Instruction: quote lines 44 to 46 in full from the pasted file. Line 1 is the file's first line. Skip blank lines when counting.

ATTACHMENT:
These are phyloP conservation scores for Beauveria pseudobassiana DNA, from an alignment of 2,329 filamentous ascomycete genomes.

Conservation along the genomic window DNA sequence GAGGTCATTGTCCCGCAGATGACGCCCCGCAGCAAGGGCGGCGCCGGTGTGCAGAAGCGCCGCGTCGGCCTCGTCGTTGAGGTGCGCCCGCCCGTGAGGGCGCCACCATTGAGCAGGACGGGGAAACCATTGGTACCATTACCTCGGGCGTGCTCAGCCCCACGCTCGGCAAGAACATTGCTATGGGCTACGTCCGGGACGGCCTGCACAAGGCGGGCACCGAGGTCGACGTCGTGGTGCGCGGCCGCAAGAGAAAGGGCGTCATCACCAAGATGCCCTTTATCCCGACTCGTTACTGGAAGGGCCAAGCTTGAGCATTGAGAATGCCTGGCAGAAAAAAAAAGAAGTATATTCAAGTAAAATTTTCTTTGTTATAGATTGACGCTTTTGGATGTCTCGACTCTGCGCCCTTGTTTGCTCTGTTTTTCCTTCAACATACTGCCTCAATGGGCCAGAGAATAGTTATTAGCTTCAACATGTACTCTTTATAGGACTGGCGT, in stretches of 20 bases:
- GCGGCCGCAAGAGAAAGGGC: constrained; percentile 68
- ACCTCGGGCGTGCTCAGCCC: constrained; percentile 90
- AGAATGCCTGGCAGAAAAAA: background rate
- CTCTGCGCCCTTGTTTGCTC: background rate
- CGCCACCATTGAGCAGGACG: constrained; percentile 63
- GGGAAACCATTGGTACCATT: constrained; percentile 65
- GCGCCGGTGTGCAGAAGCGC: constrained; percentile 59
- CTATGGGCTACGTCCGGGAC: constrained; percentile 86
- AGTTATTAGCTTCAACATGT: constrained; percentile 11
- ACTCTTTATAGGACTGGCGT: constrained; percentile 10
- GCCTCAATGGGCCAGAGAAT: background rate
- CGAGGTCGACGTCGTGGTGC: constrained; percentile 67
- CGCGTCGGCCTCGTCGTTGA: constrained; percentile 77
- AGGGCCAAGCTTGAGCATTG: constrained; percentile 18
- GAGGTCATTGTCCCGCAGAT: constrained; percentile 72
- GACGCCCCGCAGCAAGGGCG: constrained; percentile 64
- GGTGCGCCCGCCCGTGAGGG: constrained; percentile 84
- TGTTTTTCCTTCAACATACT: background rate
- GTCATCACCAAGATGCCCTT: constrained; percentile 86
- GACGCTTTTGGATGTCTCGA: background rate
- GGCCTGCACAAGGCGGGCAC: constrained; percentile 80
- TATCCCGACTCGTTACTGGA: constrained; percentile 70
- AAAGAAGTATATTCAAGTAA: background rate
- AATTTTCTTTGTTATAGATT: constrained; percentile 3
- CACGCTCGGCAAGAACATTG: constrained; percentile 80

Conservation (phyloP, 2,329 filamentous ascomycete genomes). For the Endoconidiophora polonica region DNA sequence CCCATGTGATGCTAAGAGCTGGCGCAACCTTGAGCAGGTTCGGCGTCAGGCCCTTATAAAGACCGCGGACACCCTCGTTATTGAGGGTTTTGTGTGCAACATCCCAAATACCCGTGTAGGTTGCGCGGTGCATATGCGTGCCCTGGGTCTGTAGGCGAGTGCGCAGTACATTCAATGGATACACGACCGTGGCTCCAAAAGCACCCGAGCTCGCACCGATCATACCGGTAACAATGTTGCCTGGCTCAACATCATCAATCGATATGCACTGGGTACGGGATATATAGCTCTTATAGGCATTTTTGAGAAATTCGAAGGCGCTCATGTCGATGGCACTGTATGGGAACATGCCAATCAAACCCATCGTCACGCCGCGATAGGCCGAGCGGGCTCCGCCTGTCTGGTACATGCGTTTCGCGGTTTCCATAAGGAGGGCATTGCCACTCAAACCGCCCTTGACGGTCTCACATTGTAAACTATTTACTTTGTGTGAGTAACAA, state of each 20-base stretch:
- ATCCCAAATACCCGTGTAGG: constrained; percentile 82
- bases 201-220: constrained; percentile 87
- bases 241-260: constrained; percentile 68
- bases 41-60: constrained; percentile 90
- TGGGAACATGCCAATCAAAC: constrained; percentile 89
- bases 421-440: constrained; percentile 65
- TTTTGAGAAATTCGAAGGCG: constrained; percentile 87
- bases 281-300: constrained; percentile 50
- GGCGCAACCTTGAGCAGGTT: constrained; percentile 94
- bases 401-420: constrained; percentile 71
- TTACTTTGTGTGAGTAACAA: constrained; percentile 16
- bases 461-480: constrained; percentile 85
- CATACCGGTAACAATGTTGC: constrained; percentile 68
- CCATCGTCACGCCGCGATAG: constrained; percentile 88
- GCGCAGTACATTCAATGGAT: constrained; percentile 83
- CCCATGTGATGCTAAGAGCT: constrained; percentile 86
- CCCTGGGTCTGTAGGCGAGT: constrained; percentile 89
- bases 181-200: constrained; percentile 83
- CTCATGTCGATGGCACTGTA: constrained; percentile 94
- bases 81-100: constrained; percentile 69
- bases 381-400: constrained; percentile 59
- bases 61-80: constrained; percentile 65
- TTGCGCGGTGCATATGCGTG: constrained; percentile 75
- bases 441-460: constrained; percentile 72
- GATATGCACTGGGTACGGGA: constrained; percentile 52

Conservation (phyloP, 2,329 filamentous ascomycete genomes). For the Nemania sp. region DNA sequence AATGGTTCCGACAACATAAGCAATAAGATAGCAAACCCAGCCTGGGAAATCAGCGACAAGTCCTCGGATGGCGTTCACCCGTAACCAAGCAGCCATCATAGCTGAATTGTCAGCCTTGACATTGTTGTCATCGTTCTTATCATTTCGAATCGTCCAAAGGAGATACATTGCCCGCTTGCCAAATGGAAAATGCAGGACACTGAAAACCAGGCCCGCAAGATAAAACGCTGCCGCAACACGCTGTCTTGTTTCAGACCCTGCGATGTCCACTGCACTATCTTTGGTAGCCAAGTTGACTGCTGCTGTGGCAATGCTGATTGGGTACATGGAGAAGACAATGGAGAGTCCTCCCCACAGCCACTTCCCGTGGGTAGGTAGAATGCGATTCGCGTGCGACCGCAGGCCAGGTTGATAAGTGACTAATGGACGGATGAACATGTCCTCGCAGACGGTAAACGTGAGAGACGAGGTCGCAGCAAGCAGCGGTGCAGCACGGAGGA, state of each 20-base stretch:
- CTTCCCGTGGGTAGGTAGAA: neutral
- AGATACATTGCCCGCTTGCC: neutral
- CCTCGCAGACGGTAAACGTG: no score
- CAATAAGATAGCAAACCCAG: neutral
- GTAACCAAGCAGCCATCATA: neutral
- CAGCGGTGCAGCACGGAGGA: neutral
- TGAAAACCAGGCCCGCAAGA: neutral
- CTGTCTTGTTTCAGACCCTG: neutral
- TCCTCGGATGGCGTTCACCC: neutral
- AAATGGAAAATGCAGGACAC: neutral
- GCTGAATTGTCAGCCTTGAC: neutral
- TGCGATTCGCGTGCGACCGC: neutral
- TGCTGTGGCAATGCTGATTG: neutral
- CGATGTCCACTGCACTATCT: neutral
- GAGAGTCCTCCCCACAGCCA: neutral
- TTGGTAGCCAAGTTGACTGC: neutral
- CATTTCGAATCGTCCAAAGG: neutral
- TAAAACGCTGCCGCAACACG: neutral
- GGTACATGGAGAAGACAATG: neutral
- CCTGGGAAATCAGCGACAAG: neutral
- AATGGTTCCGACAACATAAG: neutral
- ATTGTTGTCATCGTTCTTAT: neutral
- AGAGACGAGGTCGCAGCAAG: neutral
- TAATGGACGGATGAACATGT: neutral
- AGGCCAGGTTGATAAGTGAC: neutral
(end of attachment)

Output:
- CCCATGTGATGCTAAGAGCT: constrained; percentile 86
- CCCTGGGTCTGTAGGCGAGT: constrained; percentile 89
- bases 181-200: constrained; percentile 83